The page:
Picus Security
Published in

Picus Security

How to Bypass WAFs for OS Command Injection

by Süleyman Özarslan, PhD

Picus is dedicated to collaborating with its technology alliance partners and the cybersecurity community to build better cyber defenses against the adversary attempts. Accordingly, we have a responsible disclosure policy to publish vulnerabilities and bypass/evasion methods of security controls. We first notified the vendor, and after a grace period of 30 days, the new attack signature update was published.


We have discovered that the “rev” and “printf” commands incorporated with the Bash shell’s command substitution feature bypass certain attack signature checks of F5 Advanced WAF/ASM/NGINX App Protect products. We use this combination of commands in a command execution payload that creates a reverse shell to the target web server.

Affected product versions

  • BIG-IQ 7.X.X, 6.X.X, 5.X.X
  • BIG-IP, BIG-IP AFM, BIG-IP ASM 16.X.X, 15.X.X, 14.X.X, 13.X.X, 12.X.X, 11.6.X
  • Network Function Virtualization, F5 VNF Manager
  • NGINX Products, NGINX App Protect
  • Traffix SDC 5.X.X
  • F5 App Protect, F5 DDoS Hybrid Defender, F5 SSL Orchestrator 15.X.X, 14.X.X

If you’d like to learn more about MITRE and #BuildingProactiveSOC, check out this virtual event with guest speakers from IBM Security, SANS, Carbon Black and Gartner!!

Technical Details

Senior red ream analyst and team lead Evren Yalcin of Picus Labs has discovered that certain attack signature checks for command execution can be bypassed by a command that combines and commands in a command substitution payload to create a reverse shell.

We created a listener on the attacker system to listen for incoming connections from the reverse shell running on the victim system:

The following command is our base payload that creates a reverse shell by using the netcat utility, where is the IP of the attacker system.

As expected, this command is easily blocked by the WAF. Then we tried to use the rev command to bypass WAF. rev command in Linux reverses the order of characters of a given file or string as shown in the following example:

So, we tried to run the following command:

However, it gives an error as follows:

Then, we used command substitution to run the command successfully. Command substitution is a bash feature that allows a command to be executed and its output to replace the command itself.

The syntax of command substitution is:

The command inside the parentheses executes, and the standard output of the command is returned as the value of the expression.

At first, we used the echo command in the command substitution payload as follows:

This payload is detected by the WAF as an echo execution attempt. Then, we tried to obfuscate the echo command using different methods, such as the following payload:

However, the WAF successfully blocked the payload with the same “echo” execution attempt signature. Then, we looked for alternatives to the echo command in Linux. Consequently, we tried the printf command:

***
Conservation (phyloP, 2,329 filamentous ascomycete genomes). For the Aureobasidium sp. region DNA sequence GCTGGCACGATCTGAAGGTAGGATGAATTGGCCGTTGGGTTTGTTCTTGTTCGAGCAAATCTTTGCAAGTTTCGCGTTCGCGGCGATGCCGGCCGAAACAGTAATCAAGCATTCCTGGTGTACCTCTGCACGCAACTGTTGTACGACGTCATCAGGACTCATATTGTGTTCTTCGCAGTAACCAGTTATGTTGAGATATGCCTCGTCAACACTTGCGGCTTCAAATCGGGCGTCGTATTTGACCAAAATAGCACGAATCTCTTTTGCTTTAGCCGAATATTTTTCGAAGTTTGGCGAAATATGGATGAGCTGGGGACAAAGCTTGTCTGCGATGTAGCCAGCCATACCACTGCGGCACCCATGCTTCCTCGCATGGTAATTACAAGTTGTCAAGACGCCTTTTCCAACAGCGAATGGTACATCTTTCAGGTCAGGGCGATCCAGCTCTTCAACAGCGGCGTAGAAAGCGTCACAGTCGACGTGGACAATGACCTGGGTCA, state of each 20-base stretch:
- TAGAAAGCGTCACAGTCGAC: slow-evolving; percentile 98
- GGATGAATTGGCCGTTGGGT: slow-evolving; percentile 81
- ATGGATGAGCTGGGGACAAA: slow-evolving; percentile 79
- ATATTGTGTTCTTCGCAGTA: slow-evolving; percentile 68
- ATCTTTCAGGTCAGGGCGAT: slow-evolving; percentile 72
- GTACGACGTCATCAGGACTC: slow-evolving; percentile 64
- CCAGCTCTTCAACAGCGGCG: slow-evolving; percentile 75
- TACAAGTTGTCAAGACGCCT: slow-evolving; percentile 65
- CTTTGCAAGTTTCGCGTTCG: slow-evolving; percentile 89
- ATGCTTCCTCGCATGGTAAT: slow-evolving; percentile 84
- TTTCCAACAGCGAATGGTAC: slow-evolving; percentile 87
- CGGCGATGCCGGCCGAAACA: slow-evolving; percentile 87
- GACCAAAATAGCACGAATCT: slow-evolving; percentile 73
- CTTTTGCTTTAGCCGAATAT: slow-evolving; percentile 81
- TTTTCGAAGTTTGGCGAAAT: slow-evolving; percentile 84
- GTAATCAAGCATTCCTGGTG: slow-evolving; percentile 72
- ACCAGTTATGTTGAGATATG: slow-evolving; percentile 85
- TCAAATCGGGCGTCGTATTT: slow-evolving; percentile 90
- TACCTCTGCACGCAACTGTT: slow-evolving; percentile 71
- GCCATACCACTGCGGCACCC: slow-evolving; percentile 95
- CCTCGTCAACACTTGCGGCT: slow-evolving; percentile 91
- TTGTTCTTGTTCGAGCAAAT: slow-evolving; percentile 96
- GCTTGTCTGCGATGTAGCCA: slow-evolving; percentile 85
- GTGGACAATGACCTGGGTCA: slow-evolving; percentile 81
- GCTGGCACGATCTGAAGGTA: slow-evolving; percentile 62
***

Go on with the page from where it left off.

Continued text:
It works like a charm without being blocked by the WAF signatures! A get request version of the payload looks like this:

Testing Web Application Firewalls

Picus Threat Library includes thousands of web application attack payloads and hundreds of WAF bypass payloads that tests effectiveness of Web Application Firewalls. The above payload is included in the Picus Threat Library as:

  • 517874 Remote Code Execution using “rev” Command Variant-7

Moreover, Picus Threat Library includes the following threats that tests this bypass method:

  • 712592 Remote Code Execution using “rev” Command Variant-1
  • 534607 Remote Code Execution using “rev” Command Variant-2
  • 427419 Remote Code Execution using “rev” Command Variant-3
  • 305724 Remote Code Execution using “rev” Command Variant-4
  • 312553 Remote Code Execution using “rev” Command Variant-5
  • 313570 Remote Code Execution using “rev” Command Variant-6

If you want to know whether your current enterprise security controls can block these types of attacks, please fill out the demo request form .


The F5 SIRT team promptly responded to each mail within one day throughout the entire process and quickly released mitigations.

Fixed Attack Signature Updates:

  • ASM-SignatureFile_20200805_144624.im
  • ASM-AttackSignatures_20200805_144624.im

Fixed Signatures:

  • 200003974 “rev” execution attempt (Parameter)
  • 200003975 “rev” execution attempt (Header)
  • 200003984 “printf” execution attempt (Parameter)
  • 200003985 “printf” execution attempt (Header)

F5 published the following advisory and acknowledged our researcher, Evren Yalcin:

Disclosure Timeline:

  • 20/07/2020 Summary of the bypass method sent to the F5 Security Incident Response Team (F5 SIRT)
  • 21/07/2020 Details are requested by F5 SIRT
  • 21/07/2020 Report sent to F5 SIRT
  • 22/07/2020 F5 SIRT opened a service request
  • 23/07/2020 F5 SIRT confirmed the payload and requested details
  • 05/08/2020 Details sent to F5 SIRT
  • 06/08/2020 F5 release fixed ASM attack signature update files
  • 18/08/2020 F5 publish the attack signature improvement article
  • 17/09/2020 Picus Security publicly disclosed the bypass method after a 30 days grace period.

Originally published at https://www.picussecurity.com.



Get the Medium app

A button that says 'Download on the App Store', and if clicked it will lead you to the iOS App store
A button that says 'Get it on, Google Play', and if clicked it will lead you to the Google Play store
Picus Security Inc.

Picus Security Inc.

Breach and Attack Simulation (BAS) | Continuous Security Validation | Gartner Cool Vendor